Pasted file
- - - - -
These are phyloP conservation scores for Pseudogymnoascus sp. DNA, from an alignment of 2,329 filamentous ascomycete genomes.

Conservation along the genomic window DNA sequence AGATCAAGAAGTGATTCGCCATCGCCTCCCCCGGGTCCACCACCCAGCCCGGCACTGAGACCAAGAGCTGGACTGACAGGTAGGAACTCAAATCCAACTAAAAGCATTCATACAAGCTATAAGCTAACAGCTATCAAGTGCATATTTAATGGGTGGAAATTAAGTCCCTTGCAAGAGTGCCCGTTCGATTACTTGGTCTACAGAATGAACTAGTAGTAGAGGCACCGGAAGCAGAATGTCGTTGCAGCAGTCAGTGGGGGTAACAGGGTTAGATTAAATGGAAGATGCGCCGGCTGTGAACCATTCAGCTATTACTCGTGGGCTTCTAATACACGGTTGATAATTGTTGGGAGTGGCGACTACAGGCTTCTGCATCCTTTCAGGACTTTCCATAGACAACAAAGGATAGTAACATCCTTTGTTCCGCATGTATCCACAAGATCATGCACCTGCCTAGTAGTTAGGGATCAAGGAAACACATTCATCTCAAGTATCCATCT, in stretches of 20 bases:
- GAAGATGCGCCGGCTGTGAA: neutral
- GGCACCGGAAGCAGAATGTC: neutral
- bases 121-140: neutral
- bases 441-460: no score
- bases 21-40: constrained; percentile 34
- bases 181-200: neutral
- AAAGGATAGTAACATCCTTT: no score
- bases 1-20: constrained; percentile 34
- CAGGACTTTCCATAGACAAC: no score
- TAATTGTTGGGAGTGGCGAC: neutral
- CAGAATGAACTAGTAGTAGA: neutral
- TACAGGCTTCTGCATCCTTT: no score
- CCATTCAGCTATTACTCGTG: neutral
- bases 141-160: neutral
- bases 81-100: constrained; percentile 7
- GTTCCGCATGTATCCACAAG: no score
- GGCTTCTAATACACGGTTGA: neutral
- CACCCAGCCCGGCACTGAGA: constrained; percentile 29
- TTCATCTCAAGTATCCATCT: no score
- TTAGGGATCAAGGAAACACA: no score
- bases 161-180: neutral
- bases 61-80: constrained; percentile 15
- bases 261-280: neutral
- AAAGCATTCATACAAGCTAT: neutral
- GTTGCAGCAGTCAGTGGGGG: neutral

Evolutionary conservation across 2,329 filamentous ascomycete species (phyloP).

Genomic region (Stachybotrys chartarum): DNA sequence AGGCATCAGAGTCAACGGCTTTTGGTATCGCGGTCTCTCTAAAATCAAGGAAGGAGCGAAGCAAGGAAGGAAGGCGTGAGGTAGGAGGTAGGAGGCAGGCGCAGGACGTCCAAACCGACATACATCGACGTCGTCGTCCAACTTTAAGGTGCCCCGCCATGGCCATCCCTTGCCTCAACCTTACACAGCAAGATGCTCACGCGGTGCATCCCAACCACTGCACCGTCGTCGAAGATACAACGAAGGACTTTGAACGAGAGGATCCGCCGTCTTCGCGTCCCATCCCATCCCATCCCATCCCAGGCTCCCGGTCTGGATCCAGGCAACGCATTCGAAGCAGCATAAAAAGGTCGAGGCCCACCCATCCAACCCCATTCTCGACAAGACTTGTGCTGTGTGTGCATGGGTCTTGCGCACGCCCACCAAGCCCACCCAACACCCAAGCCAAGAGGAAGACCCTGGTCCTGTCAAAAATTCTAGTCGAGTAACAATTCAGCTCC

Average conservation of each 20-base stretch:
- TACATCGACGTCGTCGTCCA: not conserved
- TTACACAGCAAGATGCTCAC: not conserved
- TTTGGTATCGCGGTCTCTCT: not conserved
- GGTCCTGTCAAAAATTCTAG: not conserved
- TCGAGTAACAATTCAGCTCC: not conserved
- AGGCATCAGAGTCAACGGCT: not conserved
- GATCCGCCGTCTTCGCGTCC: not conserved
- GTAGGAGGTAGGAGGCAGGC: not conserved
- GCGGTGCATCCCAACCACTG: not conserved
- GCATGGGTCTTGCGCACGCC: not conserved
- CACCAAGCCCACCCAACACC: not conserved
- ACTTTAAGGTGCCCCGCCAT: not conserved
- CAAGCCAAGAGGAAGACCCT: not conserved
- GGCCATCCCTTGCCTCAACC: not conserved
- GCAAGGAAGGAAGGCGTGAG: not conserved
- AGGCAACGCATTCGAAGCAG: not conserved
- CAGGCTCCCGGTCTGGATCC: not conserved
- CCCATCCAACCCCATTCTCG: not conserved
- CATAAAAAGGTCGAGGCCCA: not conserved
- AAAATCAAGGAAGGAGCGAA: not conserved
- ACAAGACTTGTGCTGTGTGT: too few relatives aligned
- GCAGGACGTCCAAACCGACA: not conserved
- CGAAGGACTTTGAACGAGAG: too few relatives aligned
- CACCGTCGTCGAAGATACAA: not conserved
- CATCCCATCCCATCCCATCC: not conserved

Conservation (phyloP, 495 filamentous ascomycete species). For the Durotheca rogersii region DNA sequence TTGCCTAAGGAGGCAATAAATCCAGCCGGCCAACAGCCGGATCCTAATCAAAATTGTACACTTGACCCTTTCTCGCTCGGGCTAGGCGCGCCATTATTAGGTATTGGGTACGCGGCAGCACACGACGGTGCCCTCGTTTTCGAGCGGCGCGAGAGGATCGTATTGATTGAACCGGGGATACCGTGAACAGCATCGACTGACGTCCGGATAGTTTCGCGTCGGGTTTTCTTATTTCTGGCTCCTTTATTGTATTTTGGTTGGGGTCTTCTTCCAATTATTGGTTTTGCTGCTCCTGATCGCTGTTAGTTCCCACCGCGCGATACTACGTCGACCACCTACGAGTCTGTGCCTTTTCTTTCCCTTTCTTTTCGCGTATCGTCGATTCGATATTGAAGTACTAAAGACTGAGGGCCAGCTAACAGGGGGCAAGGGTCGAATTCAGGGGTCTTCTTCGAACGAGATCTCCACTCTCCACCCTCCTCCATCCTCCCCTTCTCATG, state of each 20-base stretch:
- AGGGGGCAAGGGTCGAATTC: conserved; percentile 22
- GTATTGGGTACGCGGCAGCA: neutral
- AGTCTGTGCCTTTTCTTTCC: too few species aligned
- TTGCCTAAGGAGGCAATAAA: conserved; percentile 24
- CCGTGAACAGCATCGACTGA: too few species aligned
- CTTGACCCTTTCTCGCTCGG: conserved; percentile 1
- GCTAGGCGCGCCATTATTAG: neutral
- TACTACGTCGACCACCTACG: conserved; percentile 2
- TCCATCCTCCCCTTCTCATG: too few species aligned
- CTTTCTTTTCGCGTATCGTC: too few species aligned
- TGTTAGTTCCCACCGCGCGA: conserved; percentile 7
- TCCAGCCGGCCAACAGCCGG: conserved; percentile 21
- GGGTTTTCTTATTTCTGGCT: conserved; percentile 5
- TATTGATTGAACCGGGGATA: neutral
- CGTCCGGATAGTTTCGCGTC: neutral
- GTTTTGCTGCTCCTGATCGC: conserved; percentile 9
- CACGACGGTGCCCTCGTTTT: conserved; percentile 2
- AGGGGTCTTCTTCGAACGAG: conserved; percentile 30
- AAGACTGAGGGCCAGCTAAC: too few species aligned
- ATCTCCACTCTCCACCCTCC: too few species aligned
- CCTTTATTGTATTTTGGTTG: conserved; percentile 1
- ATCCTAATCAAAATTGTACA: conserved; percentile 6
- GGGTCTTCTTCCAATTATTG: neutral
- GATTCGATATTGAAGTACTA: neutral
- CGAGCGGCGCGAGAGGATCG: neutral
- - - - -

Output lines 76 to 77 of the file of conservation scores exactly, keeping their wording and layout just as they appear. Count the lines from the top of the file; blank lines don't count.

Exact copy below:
- ATCTCCACTCTCCACCCTCC: too few species aligned
- CCTTTATTGTATTTTGGTTG: conserved; percentile 1